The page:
Seated sobriety test, tougher laws take aim at drunken boaters



“Cirrhosis Of The River”

Some of the most celebrated boat names on the Internet are telling of society’s acceptance toward drinking on the open water.

“A six-pack of beer and boating go together like a peanut butter and jelly. There are still a lot of people that think that’s just the way it is,” says John Fetterman, law enforcement director with the National Association of State Boating Law Administrators (NASBLA).

Fatal boat accidents where alcohol is believed to have played a role seem relentless this time of year.

Last week, a 33-year-old Idaho woman died when the jet boat she was riding in ran aground off the Snake River near Idaho Falls. Police suspect the vessel’s driver was drunk.

In late July, a bride-to-be and her fiancé’s best man were killed in a crash on the Hudson River in New Jersey. Police have alleged that the man piloting the powerboat was intoxicated and are awaiting the result of blood tests.

Alcohol use has been the top contributing factor in fatal boating accidents for the past 15 years, according to the U.S. Coast Guard. Since 2003, on average, 124 people have died each year in the U.S. in accidents where alcohol was to blame.

A strategic plan by the Coast Guard, overseer of the congressionally mandated National Recreational Boating Safety Program, calls for a 5 percent overall reduction in the number of alcohol-related deaths by 2016.

“With this many fatalities, it’s never not been a priority for us,” says Joe Carro, a Coast Guard boating safety specialist told Yahoo News. “We’re going at it the best we can.”

Part of the Coast Guard’s plan has been to give state and local agencies better tools to combat boating under the influence. Marine officers in 38 states are now using a Coast Guard-funded seated sobriety test. The battery of evaluations includes suspects touching their fingers to their noses and following palm pat instructions among other things while seated in their boats.

“When you’re out on a boat, it’s pretty hard to have somebody walk the white line,” says Fetterman, whose organization trains states on how to administer the test.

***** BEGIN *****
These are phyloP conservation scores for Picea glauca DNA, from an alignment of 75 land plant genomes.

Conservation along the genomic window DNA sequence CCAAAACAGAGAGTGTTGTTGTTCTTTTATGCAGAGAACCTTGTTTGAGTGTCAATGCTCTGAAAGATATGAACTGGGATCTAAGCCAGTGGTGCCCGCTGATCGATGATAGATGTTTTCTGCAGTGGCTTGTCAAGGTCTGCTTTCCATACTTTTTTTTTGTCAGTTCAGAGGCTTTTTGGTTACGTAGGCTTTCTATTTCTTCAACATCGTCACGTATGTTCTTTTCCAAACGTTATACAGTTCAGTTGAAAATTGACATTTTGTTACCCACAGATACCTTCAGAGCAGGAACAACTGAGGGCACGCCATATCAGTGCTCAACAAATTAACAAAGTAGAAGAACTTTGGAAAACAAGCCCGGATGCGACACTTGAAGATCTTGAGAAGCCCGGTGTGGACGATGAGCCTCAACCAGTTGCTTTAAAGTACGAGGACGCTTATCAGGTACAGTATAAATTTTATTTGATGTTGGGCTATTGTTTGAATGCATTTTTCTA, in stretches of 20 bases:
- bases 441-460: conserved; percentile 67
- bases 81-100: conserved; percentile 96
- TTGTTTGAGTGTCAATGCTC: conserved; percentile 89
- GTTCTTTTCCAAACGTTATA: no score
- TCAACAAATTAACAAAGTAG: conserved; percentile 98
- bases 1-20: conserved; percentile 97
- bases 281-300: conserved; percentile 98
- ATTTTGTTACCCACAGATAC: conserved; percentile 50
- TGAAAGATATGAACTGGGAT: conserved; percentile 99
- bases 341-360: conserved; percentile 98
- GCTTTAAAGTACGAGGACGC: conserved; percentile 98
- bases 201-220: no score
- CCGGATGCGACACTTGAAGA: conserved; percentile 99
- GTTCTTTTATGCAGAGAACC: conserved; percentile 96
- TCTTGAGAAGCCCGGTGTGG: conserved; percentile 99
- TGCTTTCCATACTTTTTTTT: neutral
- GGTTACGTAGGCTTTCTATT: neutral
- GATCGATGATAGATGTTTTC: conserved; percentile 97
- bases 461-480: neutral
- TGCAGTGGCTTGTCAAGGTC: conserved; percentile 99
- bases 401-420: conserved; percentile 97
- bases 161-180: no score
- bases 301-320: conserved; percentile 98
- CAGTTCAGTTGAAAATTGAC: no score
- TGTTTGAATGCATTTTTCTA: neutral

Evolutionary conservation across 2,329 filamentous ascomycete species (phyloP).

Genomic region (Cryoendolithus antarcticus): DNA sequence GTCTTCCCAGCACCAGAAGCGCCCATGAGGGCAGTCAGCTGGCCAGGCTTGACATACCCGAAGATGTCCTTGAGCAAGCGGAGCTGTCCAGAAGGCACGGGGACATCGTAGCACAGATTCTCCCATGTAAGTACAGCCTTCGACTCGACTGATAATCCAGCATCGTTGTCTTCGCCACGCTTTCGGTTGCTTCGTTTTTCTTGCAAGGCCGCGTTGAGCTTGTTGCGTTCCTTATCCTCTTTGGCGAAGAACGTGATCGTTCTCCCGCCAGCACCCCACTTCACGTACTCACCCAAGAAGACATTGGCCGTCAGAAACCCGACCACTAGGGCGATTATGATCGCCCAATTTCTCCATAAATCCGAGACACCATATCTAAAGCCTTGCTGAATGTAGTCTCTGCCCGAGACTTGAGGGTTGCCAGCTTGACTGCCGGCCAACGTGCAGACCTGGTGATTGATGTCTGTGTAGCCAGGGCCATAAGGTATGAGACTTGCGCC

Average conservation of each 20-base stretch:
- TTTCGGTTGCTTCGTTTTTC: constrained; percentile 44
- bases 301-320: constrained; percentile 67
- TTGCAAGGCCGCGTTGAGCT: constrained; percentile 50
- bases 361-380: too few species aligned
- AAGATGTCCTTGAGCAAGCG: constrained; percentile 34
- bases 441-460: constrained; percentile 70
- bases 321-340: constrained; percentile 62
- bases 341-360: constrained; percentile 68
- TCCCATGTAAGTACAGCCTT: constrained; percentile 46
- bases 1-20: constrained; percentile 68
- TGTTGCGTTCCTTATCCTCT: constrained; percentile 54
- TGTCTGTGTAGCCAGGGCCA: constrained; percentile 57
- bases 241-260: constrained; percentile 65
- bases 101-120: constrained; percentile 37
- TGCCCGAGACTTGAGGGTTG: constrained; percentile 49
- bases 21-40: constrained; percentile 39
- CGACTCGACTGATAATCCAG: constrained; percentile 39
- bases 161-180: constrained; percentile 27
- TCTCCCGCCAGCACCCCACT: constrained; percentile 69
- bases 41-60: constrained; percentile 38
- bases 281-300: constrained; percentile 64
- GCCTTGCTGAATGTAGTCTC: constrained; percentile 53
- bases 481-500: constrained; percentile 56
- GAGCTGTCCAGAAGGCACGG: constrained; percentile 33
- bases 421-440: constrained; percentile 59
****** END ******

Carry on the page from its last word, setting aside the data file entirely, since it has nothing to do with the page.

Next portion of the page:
Some states are also making strides on tougher boating under the influence laws. In May, Georgia lowered its blood-alcohol limit for boaters from 0.10 percent to 0.08 percent, the same threshold used by most states. Michigan, Wyoming and North Dakota still use 0.10 percent, according to NASBLA.

Last month, Illinois became the 15th state to pass legislation making it possible to punish drunken boaters by revoking their automobile driver’s licenses.

The Illinois crackdown came about after a boater who was under the influence of alcohol and cocaine ran over and killed 10-year-old Tony Borcia in July 2012.

The boy was tubing behind a pontoon boat when he fell off into the water. Tony, wearing a red life jacket, was bobbing in the water and waving his arms while waiting for his father and siblings to retrieve him when David Hatyina, then 50, sped right over the top of him.

“We do not want another family going through what we are going through,” Tony’s mother, Margaret Borcia, told Yahoo News.

They’ve started a nonprofit called Y-noT Project to encourage boaters to designate a sober operator.

“It seems like drinking and boating is the last socially acceptable place where you can drink and drive,” Borcia says.

At his sentencing last month, Hatyina reportedly told the Borcia’s that he’s never forgiven himself for drinking and ingesting “a small amount” of cocaine the day he killed Tony. “I feel so badly. The pain will never go away,” he said in court. He was sentenced to 10 years in prison.

Borcia said another goal of the family’s nonprofit is to increase funding for better marine patrols and to encourage the public to report bad behavior. Police investigating Tony’s death learned from a witness that they had seen a boat matching Hatyina’s driving recklessly hours earlier.

“The boat that hit Tony was called ‘Purple Haze,’” Borcia said.

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